(Reuters) – Japan’s Naomi Osaka has withdrawn from the upcoming French Open with a hamstring injury, she said on Thursday.
The 22-year-old had her left hamstring taped when she battled back against Victoria Azarenka in the U.S. Open final in New York on Saturday to win her third Grand Slam title.
“Unfortunately, I won’t be able to play the French Open this year,” the world number three wrote on social media in a message she also posted in Japanese.
“My hamstring is still sore so I won’t have time to prepare for the clay – these two tournaments came too close to each other for me this time.
“I wish the organizers and players all the best.”
The French Open will be held from Sept. 27-Oct. 11 after being moved from its usual late May-June slot due to the coronavirus pandemic.
The hamstring issue had prompted Osaka to withdraw from the final of the Western & Southern Open in the run-up to the U.S. Open but it did not appear to hamper her at Flushing Meadows.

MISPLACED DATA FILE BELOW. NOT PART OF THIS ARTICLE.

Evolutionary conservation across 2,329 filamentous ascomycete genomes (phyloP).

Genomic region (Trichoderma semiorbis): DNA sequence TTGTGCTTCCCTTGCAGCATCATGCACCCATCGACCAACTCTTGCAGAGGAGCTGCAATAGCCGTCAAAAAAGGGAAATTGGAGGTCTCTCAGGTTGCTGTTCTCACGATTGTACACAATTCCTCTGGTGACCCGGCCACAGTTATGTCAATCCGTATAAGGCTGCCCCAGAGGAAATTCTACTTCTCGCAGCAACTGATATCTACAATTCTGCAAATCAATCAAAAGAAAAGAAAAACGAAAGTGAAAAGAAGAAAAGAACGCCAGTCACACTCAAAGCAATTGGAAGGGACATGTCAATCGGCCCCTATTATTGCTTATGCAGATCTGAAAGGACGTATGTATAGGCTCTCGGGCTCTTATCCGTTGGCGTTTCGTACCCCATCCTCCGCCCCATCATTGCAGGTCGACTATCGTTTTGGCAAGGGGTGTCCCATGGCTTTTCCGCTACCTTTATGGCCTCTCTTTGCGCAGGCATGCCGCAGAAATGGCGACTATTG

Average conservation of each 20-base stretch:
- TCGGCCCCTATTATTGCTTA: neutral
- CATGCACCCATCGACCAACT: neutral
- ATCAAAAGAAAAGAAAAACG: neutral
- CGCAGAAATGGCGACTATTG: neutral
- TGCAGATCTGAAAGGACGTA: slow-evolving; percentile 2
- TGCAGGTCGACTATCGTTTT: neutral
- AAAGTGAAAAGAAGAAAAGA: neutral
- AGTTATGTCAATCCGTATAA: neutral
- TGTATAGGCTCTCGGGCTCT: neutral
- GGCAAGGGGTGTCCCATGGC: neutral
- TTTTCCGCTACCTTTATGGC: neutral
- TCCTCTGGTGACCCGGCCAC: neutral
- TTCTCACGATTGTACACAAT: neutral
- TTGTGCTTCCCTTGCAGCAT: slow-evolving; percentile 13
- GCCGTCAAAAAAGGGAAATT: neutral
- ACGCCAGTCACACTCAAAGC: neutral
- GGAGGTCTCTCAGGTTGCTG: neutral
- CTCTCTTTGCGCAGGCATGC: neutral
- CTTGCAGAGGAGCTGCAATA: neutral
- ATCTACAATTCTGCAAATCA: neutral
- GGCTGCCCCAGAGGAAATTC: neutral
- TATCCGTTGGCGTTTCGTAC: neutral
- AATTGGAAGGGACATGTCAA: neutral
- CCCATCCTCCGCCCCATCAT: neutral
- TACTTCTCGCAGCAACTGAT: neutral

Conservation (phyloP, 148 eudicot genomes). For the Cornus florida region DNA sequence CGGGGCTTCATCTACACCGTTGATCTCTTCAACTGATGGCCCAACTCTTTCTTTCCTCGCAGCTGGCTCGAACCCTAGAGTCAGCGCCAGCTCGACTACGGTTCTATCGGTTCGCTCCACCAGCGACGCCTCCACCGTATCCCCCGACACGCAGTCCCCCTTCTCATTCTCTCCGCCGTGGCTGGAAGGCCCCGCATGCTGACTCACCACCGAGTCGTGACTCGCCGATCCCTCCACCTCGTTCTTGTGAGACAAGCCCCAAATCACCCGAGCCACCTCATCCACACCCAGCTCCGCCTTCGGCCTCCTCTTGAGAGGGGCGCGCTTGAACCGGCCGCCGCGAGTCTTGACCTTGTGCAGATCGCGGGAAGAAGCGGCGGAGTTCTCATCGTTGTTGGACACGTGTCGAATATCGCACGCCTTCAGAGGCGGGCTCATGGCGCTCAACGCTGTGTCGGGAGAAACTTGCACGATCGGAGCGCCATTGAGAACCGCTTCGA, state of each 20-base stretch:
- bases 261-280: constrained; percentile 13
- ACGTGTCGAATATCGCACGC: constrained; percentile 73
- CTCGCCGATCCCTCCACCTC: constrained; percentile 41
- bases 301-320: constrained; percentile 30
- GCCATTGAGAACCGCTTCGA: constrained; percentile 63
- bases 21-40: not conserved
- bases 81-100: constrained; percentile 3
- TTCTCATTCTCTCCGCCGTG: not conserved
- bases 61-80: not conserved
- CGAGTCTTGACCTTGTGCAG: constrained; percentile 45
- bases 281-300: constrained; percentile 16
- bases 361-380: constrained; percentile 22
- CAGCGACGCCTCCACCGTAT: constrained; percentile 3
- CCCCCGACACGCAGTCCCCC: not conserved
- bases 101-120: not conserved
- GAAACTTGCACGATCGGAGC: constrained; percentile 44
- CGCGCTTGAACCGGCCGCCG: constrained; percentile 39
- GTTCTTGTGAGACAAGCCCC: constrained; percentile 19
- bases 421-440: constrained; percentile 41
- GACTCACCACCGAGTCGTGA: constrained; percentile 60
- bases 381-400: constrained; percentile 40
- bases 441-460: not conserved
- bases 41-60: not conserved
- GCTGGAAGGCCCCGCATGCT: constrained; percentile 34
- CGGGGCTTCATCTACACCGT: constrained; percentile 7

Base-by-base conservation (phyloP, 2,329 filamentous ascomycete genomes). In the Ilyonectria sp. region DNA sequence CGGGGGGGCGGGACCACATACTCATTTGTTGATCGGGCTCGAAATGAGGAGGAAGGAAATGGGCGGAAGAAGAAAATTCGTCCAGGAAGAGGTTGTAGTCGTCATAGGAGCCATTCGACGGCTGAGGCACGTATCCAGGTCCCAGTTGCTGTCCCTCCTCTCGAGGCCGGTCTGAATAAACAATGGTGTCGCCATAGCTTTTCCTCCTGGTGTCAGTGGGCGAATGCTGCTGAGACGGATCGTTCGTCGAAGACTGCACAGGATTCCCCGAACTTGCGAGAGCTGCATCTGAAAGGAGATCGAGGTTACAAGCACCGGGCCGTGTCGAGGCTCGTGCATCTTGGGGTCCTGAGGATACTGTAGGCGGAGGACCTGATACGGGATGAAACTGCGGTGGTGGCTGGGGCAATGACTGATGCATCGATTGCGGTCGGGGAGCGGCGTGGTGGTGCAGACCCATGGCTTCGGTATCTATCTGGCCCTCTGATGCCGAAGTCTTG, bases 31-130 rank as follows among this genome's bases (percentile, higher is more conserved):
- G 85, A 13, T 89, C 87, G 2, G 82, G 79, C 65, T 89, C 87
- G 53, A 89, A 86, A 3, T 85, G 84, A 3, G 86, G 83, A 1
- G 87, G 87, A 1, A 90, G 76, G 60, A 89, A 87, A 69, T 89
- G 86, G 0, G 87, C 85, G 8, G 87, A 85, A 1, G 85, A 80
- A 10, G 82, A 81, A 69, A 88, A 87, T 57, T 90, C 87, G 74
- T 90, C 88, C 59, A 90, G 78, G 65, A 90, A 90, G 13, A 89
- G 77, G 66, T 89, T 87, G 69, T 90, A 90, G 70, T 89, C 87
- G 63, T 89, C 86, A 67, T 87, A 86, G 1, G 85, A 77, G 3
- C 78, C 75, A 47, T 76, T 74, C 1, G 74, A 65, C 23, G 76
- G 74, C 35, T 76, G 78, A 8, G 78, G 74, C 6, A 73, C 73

Osaka made headlines in New York as much for her performances on court as for her commitment to social justice causes.
For each of her U.S. Open matches she wore a different mask that carried the name of a Black American, aiming to highlight racial injustice in the United States to a wider audience.
The withdrawal of Osaka, who has never advanced past the third round at Roland Garros, comes as another blow to the tournament after world number one Ash Barty of Australia said she would not be defending her title due to COVID-19 concerns.
On the men’s side, Roger Federer will not compete as he continues to recover from knee surgery.
Osaka’s absence would improve Serena Williams’s chances of winning a record-tying 24th Grand Slam title if the American chooses to play. The 38-year-old has pulled out of the Italian Open with an Achilles issue.
The French Tennis Federation (FFT) said on Thursday it would allow 5,000 spectators per day following a recent spike in COVID-19 cases in the country. It had previously said the claycourt major would permit a maximum of 11,500 fans per day.
(Reporting by Rory Carroll in Los Angeles; Editing by Peter Rutherford)